As always, please post/share a photo you take THIS WEEK. We love your old photos, but not for the challenge. The point of the PhotoChallenges is for you to set out to create a new photo, to share with us all this week. Share them with us all at our Google+ Community, Facebook Group, and/or our Flickr Group.

The Road to Ribblesdale

“The Road to Ribblesdale”, by Luc B

2014 Challenge, Week 5: LANDSCAPE – SKY

And now we’re back to my focus, landscapes. For our first landscape, we focused on finding a distinctive tree to include in your landscape. Hopefully that forced you to think a little harder than you might have, in composing your image. Many of our themes are designed to do just that, help push you a little harder at making the best photograph you can. With each of the four of us emphasizing something different, by the end of this year, I truly hope that you’ll look back at your work, and see some maturity in the results.

“Shell Beach Sunset”, by Trevor Carpenter

Wonderful landscapes do not all have exactly the same elements. Yet, they do often share many characteristics. While a landscape photograph doesn’t need to be entirely nature, most often it has captured nature wonderfully.

“Mongolia Landscape”, by tiarescott

For this week’s landscape focus, I want you to consider the sky. The sky can and should be a serious consideration for a landscape photo. That doesn’t mean that the sky is or should be one of the larger elements. You might choose to omit most of the sky, and fill the frame with a vast countryside. But the slice of sky at the top, makes all the difference. Or maybe the giant, negative-space-inducing blue sky is 90% of your image, with a simple mountain line along the bottom of the frame?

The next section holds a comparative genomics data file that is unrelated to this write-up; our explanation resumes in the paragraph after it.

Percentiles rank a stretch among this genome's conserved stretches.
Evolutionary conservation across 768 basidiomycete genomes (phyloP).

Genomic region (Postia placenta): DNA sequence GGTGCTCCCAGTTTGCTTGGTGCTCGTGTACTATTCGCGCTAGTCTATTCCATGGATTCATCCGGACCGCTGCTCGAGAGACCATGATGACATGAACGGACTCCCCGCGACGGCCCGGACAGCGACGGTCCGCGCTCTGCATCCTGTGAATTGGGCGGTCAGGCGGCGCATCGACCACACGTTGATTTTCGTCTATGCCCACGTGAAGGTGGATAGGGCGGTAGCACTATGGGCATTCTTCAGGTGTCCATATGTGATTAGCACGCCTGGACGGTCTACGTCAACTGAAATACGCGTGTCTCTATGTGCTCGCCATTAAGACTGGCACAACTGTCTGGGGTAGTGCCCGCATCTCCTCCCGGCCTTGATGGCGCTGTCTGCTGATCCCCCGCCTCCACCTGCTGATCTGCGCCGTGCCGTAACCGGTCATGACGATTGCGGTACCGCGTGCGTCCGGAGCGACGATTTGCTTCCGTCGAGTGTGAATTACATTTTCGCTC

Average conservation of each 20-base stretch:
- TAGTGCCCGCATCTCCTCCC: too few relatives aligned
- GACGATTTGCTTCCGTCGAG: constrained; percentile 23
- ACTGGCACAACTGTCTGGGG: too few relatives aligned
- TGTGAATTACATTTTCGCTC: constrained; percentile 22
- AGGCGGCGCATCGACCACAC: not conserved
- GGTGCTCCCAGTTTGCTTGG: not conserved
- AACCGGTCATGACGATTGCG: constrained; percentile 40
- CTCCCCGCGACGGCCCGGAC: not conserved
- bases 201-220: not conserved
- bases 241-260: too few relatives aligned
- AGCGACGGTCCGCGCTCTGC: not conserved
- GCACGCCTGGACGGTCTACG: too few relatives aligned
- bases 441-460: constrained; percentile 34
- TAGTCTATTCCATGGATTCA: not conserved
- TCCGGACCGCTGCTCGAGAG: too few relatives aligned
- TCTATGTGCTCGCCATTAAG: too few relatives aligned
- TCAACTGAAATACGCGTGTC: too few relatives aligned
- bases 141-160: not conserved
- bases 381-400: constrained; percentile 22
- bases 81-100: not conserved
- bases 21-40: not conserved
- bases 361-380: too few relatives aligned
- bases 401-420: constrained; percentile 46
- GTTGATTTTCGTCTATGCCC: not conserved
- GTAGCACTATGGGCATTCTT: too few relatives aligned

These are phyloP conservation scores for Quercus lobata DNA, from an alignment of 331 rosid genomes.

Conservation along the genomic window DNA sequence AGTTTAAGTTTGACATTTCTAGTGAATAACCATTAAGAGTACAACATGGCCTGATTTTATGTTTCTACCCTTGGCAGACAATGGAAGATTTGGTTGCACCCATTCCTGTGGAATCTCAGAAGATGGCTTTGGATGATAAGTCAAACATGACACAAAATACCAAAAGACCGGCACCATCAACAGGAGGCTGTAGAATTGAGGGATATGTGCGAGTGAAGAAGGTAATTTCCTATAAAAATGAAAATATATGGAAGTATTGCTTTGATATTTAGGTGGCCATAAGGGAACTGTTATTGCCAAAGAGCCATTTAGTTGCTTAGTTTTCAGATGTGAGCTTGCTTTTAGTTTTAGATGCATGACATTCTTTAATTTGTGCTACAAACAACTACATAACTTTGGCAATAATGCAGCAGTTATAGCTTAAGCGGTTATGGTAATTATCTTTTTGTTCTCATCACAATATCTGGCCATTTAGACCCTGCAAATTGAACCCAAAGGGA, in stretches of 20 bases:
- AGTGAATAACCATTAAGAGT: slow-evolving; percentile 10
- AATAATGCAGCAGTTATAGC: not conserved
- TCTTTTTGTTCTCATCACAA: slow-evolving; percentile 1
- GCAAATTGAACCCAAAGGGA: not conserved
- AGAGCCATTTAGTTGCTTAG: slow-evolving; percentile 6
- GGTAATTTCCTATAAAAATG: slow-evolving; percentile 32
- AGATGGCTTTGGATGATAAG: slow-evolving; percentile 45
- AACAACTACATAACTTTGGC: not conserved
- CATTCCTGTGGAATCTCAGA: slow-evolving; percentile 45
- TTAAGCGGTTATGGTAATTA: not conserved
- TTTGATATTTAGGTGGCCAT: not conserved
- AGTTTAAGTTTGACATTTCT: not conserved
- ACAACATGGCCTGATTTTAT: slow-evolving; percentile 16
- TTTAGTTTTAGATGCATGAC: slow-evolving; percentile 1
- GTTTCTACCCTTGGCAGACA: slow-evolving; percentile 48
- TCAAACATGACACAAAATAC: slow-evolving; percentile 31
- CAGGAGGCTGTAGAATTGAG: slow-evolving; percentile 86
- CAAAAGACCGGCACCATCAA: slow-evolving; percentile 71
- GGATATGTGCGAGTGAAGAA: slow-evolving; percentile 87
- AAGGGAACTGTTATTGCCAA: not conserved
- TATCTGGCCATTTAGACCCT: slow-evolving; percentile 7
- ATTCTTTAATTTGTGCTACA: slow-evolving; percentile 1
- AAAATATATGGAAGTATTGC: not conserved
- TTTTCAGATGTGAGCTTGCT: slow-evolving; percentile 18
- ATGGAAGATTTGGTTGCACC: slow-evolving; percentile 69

“Any landscape is a condition of the spirit.”, by Rachel Sarai

No matter how you include the sky, it is usually distinctive.

“HDR Landscape in Sweden”, by Daniel Carlbom

I want you to make the sky the majority of your image, for this week’s photograph. Please fill more than 50% of the frame with it. Obviously what’s in the sky isn’t dictated by us, the photographer, but how you frame it with your landscape beyond can make all the difference. Maybe the weather in your area will give you something dynamic to work with? Or maybe the typically vast and blue sky is all you have to work with, like me? If you really cannot get it the way you want, maybe the night time sky will give you something else. Just don’t forget a tripod for that!

“The Night of the Fireballs”, by Luis Argerich

As always, please share your one final photograph with us on at least one of our social media groups, found at Google+, Facebook, or Flickr.